A Vancouver Island chiropractor on a camping trip in Tumbler Ridge, B.C., discovered a stunning addition to B.C.'s dinosaur fossil collection: the province's first dinosaur skull.

Rick Lambert, along with his wife Sonia, had been spending time exploring the hiking trails in the area in B.C.'s northeast.

The Tumbler Ridge area has yielded many hundreds of dinosaur bones and footprints since the first discovery in the region in 2001.

"The area is littered with fossils," he explained.

"I am always looking for things like that. I find it quite fun to walk around the landscape and keep an eye out. I was wandering along the creek and I just saw it."

B.C. Dinosaur skull

Rick Lambert poses beside his discovery. (Charles Helm)

"It was obvious to me that there was something unusual in the rock. So, I got a bit closer and had a look," Lambert said.

"As soon as I looked, I could see that it had teeth — about 12 teeth — and it had what looked like fragments of bone built into the structure of the fossil above the teeth.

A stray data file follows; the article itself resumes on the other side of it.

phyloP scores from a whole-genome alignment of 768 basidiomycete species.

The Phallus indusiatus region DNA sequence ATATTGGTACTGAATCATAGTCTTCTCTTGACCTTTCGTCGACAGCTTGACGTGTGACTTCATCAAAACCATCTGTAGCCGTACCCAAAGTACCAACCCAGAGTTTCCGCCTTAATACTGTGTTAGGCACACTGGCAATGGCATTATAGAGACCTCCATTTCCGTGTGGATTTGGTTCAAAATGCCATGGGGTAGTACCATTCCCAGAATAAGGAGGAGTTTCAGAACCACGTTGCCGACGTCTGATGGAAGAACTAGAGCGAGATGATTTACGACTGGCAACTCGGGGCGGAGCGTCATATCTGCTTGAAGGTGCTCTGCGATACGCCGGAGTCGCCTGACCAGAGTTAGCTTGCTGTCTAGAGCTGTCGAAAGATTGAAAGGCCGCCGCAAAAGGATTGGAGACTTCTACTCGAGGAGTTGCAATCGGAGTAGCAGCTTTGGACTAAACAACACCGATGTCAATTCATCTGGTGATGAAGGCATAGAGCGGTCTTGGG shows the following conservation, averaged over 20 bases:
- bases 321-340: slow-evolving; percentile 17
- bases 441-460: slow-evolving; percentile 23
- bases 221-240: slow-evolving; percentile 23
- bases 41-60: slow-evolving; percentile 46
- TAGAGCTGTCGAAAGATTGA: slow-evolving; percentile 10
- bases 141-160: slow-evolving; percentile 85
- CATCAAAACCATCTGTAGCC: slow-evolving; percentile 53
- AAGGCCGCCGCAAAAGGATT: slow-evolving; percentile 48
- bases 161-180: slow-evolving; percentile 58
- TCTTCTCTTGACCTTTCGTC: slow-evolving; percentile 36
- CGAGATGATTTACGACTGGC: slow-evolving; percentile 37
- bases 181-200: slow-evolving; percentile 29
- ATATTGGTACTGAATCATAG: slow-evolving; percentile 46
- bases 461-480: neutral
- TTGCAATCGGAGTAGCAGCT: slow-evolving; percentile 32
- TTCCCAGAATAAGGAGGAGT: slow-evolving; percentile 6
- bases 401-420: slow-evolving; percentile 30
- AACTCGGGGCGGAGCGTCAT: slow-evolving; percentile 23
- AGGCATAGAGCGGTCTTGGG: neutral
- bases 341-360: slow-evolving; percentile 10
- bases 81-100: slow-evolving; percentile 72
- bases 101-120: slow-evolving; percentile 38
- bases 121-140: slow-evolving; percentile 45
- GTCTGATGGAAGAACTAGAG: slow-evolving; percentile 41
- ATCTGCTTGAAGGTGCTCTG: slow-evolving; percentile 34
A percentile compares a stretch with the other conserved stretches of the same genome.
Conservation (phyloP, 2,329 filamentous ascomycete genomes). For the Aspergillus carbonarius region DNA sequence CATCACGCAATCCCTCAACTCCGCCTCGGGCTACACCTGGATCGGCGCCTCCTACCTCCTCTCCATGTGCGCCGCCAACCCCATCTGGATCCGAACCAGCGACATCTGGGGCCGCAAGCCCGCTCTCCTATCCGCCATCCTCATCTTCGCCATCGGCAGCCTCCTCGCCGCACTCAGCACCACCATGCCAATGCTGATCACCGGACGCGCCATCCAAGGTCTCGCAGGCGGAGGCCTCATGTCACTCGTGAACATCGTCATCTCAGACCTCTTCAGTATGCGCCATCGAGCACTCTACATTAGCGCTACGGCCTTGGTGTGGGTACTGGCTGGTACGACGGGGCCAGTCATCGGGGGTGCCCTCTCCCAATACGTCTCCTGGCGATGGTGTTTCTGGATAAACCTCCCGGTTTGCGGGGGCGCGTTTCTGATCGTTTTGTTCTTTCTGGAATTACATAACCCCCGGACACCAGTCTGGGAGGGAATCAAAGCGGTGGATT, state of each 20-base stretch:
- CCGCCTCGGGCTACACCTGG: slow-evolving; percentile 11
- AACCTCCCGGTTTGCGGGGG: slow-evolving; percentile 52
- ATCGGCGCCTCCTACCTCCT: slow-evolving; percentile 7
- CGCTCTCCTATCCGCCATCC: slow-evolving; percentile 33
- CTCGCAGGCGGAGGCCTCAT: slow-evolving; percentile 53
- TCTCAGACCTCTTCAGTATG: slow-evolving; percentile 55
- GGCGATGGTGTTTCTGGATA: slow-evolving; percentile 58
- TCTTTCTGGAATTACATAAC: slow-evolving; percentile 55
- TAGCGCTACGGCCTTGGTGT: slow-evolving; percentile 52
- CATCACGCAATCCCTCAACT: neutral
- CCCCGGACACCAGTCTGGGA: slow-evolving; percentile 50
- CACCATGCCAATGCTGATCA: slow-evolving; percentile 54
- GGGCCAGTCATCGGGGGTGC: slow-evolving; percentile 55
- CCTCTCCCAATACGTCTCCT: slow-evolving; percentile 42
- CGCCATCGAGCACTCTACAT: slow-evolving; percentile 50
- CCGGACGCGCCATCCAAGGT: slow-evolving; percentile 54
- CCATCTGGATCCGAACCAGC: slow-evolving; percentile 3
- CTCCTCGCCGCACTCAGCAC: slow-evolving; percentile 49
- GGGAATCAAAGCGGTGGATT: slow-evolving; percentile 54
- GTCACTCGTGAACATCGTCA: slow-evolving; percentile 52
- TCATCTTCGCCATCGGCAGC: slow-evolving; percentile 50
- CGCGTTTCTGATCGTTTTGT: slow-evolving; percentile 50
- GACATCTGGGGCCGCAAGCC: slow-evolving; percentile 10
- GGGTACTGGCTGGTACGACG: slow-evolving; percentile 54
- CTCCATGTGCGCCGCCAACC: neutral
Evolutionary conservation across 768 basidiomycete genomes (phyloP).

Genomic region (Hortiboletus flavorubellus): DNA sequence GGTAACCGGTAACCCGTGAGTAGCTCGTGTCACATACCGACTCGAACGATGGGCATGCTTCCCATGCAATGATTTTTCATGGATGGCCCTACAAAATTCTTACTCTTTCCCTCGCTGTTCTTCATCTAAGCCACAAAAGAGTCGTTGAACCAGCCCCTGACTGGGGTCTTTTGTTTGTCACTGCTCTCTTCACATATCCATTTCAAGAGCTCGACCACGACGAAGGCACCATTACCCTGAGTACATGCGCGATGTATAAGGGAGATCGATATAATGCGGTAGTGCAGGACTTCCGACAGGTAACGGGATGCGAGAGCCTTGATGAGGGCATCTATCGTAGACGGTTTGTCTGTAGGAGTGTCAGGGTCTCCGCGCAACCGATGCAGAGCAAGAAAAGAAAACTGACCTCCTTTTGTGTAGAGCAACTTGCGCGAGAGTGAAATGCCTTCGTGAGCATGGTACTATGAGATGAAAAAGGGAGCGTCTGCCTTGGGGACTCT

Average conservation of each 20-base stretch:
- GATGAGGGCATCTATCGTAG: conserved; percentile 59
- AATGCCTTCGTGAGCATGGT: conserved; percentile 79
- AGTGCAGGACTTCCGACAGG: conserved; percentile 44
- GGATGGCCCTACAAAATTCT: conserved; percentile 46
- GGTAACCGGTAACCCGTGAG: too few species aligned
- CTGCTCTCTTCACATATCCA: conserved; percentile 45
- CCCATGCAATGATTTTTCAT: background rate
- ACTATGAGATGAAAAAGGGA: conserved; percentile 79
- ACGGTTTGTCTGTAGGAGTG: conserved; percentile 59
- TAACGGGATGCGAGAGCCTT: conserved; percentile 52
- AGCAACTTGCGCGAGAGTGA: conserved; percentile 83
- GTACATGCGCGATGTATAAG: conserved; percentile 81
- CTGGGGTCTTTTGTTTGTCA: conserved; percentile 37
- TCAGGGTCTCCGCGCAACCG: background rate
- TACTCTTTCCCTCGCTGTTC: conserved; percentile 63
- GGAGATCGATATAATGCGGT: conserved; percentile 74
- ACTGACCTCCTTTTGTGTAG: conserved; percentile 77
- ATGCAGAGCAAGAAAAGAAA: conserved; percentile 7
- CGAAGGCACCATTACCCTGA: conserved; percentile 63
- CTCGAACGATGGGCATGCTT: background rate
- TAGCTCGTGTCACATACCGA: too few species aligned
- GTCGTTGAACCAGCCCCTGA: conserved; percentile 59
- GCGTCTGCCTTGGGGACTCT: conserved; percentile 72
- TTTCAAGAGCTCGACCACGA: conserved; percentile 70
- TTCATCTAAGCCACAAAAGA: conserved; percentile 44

"That's when I realized I had an interesting find and not another mollusk."

Listen to the interview with Rick Lambert on Daybreak North:

Lambert photographed the specimen, noted its GPS location and contacted the Peace Region Palaeontology Research Centre to alert them to his find.

They were shocked and elated and were able to transport the specimen — which is embedded in a 100 kilogram boulder — back to the museum for further study within a short time.

B.C. Dinosaur skull

A tyrannosaurid skull is outlined in black, with the portion identified near Tumbler Ridge shown in gray. (Peace Region Palaeontology Research Centre)

"This is the first theropod dinosaur skull to be found in B.C., and is therefore of great significance to the province," said Richard McCrea, the museum's director in a release.

"We were fortunate that it was portable and reasonably accessible ... We are most grateful to Dr. Rick Lambert for reporting his discovery to us."

McCrea believes the skull belongs to a tyrannosaurid like Albertosaurus and is probably around 75 million years old.

albertosaurus_tyrell-306px

Albertosaurus — which roamed western North America in the Late Cretaceous Period — generally grew to nine to 10 metres long and weighed up to two metric tonnes.


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